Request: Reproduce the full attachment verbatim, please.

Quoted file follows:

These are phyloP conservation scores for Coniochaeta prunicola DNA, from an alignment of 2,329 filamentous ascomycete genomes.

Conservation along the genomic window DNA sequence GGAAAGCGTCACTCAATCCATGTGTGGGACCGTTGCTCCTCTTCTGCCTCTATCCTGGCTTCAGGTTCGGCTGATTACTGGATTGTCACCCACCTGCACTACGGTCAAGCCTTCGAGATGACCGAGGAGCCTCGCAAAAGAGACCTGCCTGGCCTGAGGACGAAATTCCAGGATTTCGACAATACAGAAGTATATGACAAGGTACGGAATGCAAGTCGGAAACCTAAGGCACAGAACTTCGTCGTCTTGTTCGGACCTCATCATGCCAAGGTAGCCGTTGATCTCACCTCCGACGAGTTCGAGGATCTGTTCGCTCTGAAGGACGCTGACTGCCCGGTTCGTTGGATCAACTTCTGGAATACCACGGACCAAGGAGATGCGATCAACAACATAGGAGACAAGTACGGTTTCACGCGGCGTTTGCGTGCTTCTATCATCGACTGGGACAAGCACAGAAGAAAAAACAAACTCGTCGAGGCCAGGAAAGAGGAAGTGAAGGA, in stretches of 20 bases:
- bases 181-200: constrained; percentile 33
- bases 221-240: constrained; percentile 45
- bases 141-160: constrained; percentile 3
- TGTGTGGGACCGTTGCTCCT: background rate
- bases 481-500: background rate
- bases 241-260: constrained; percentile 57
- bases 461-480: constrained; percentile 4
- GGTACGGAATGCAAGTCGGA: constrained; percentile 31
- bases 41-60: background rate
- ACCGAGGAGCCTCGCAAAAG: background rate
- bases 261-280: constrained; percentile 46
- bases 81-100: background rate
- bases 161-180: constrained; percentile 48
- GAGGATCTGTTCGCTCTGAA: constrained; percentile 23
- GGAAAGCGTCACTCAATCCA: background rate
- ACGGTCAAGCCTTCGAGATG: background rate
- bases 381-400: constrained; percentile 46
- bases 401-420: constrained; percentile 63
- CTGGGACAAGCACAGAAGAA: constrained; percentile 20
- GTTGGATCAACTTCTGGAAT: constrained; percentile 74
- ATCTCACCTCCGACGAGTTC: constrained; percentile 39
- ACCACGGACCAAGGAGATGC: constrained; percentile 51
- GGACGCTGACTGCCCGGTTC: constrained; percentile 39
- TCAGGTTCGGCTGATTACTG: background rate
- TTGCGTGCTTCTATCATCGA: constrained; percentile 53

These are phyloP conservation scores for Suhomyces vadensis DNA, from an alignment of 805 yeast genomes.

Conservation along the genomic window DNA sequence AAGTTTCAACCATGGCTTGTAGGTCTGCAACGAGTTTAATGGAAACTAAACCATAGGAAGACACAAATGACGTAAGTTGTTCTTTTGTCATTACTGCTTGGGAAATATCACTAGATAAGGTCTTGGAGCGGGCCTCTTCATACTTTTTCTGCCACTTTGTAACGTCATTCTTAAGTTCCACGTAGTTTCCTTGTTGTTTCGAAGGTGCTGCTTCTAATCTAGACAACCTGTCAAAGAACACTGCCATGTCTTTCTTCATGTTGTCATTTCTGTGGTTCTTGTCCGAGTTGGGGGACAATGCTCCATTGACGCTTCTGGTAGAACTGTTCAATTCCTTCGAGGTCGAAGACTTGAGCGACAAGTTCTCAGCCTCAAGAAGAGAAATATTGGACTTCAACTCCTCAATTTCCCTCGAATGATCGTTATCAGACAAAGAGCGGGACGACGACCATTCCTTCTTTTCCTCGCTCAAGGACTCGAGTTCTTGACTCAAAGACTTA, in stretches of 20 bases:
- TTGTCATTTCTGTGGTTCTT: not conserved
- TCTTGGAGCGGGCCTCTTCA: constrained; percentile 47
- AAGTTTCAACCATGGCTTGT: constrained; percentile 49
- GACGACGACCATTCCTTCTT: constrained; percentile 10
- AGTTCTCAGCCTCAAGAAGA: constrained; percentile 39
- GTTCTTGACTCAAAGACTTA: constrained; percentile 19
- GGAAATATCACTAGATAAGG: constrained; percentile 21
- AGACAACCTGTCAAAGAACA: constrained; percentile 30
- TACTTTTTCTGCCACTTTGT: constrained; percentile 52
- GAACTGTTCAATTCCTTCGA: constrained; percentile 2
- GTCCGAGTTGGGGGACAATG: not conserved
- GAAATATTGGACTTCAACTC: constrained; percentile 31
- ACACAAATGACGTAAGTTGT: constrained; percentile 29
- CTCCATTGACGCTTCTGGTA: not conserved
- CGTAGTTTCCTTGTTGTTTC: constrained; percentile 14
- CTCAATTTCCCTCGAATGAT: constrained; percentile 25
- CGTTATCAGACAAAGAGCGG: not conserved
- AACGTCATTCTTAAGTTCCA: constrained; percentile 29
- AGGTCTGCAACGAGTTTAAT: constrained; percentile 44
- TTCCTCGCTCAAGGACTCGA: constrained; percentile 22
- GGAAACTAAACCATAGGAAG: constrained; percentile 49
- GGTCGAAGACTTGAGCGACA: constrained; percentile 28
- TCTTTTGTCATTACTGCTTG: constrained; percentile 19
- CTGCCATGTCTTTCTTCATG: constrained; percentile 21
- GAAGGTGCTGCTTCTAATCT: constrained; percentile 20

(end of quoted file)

These are phyloP conservation scores for Coniochaeta prunicola DNA, from an alignment of 2,329 filamentous ascomycete genomes.

Conservation along the genomic window DNA sequence GGAAAGCGTCACTCAATCCATGTGTGGGACCGTTGCTCCTCTTCTGCCTCTATCCTGGCTTCAGGTTCGGCTGATTACTGGATTGTCACCCACCTGCACTACGGTCAAGCCTTCGAGATGACCGAGGAGCCTCGCAAAAGAGACCTGCCTGGCCTGAGGACGAAATTCCAGGATTTCGACAATACAGAAGTATATGACAAGGTACGGAATGCAAGTCGGAAACCTAAGGCACAGAACTTCGTCGTCTTGTTCGGACCTCATCATGCCAAGGTAGCCGTTGATCTCACCTCCGACGAGTTCGAGGATCTGTTCGCTCTGAAGGACGCTGACTGCCCGGTTCGTTGGATCAACTTCTGGAATACCACGGACCAAGGAGATGCGATCAACAACATAGGAGACAAGTACGGTTTCACGCGGCGTTTGCGTGCTTCTATCATCGACTGGGACAAGCACAGAAGAAAAAACAAACTCGTCGAGGCCAGGAAAGAGGAAGTGAAGGA, in stretches of 20 bases:
- bases 181-200: constrained; percentile 33
- bases 221-240: constrained; percentile 45
- bases 141-160: constrained; percentile 3
- TGTGTGGGACCGTTGCTCCT: background rate
- bases 481-500: background rate
- bases 241-260: constrained; percentile 57
- bases 461-480: constrained; percentile 4
- GGTACGGAATGCAAGTCGGA: constrained; percentile 31
- bases 41-60: background rate
- ACCGAGGAGCCTCGCAAAAG: background rate
- bases 261-280: constrained; percentile 46
- bases 81-100: background rate
- bases 161-180: constrained; percentile 48
- GAGGATCTGTTCGCTCTGAA: constrained; percentile 23
- GGAAAGCGTCACTCAATCCA: background rate
- ACGGTCAAGCCTTCGAGATG: background rate
- bases 381-400: constrained; percentile 46
- bases 401-420: constrained; percentile 63
- CTGGGACAAGCACAGAAGAA: constrained; percentile 20
- GTTGGATCAACTTCTGGAAT: constrained; percentile 74
- ATCTCACCTCCGACGAGTTC: constrained; percentile 39
- ACCACGGACCAAGGAGATGC: constrained; percentile 51
- GGACGCTGACTGCCCGGTTC: constrained; percentile 39
- TCAGGTTCGGCTGATTACTG: background rate
- TTGCGTGCTTCTATCATCGA: constrained; percentile 53

These are phyloP conservation scores for Suhomyces vadensis DNA, from an alignment of 805 yeast genomes.

Conservation along the genomic window DNA sequence AAGTTTCAACCATGGCTTGTAGGTCTGCAACGAGTTTAATGGAAACTAAACCATAGGAAGACACAAATGACGTAAGTTGTTCTTTTGTCATTACTGCTTGGGAAATATCACTAGATAAGGTCTTGGAGCGGGCCTCTTCATACTTTTTCTGCCACTTTGTAACGTCATTCTTAAGTTCCACGTAGTTTCCTTGTTGTTTCGAAGGTGCTGCTTCTAATCTAGACAACCTGTCAAAGAACACTGCCATGTCTTTCTTCATGTTGTCATTTCTGTGGTTCTTGTCCGAGTTGGGGGACAATGCTCCATTGACGCTTCTGGTAGAACTGTTCAATTCCTTCGAGGTCGAAGACTTGAGCGACAAGTTCTCAGCCTCAAGAAGAGAAATATTGGACTTCAACTCCTCAATTTCCCTCGAATGATCGTTATCAGACAAAGAGCGGGACGACGACCATTCCTTCTTTTCCTCGCTCAAGGACTCGAGTTCTTGACTCAAAGACTTA, in stretches of 20 bases:
- TTGTCATTTCTGTGGTTCTT: not conserved
- TCTTGGAGCGGGCCTCTTCA: constrained; percentile 47
- AAGTTTCAACCATGGCTTGT: constrained; percentile 49
- GACGACGACCATTCCTTCTT: constrained; percentile 10
- AGTTCTCAGCCTCAAGAAGA: constrained; percentile 39
- GTTCTTGACTCAAAGACTTA: constrained; percentile 19
- GGAAATATCACTAGATAAGG: constrained; percentile 21
- AGACAACCTGTCAAAGAACA: constrained; percentile 30
- TACTTTTTCTGCCACTTTGT: constrained; percentile 52
- GAACTGTTCAATTCCTTCGA: constrained; percentile 2
- GTCCGAGTTGGGGGACAATG: not conserved
- GAAATATTGGACTTCAACTC: constrained; percentile 31
- ACACAAATGACGTAAGTTGT: constrained; percentile 29
- CTCCATTGACGCTTCTGGTA: not conserved
- CGTAGTTTCCTTGTTGTTTC: constrained; percentile 14
- CTCAATTTCCCTCGAATGAT: constrained; percentile 25
- CGTTATCAGACAAAGAGCGG: not conserved
- AACGTCATTCTTAAGTTCCA: constrained; percentile 29
- AGGTCTGCAACGAGTTTAAT: constrained; percentile 44
- TTCCTCGCTCAAGGACTCGA: constrained; percentile 22
- GGAAACTAAACCATAGGAAG: constrained; percentile 49
- GGTCGAAGACTTGAGCGACA: constrained; percentile 28
- TCTTTTGTCATTACTGCTTG: constrained; percentile 19
- CTGCCATGTCTTTCTTCATG: constrained; percentile 21
- GAAGGTGCTGCTTCTAATCT: constrained; percentile 20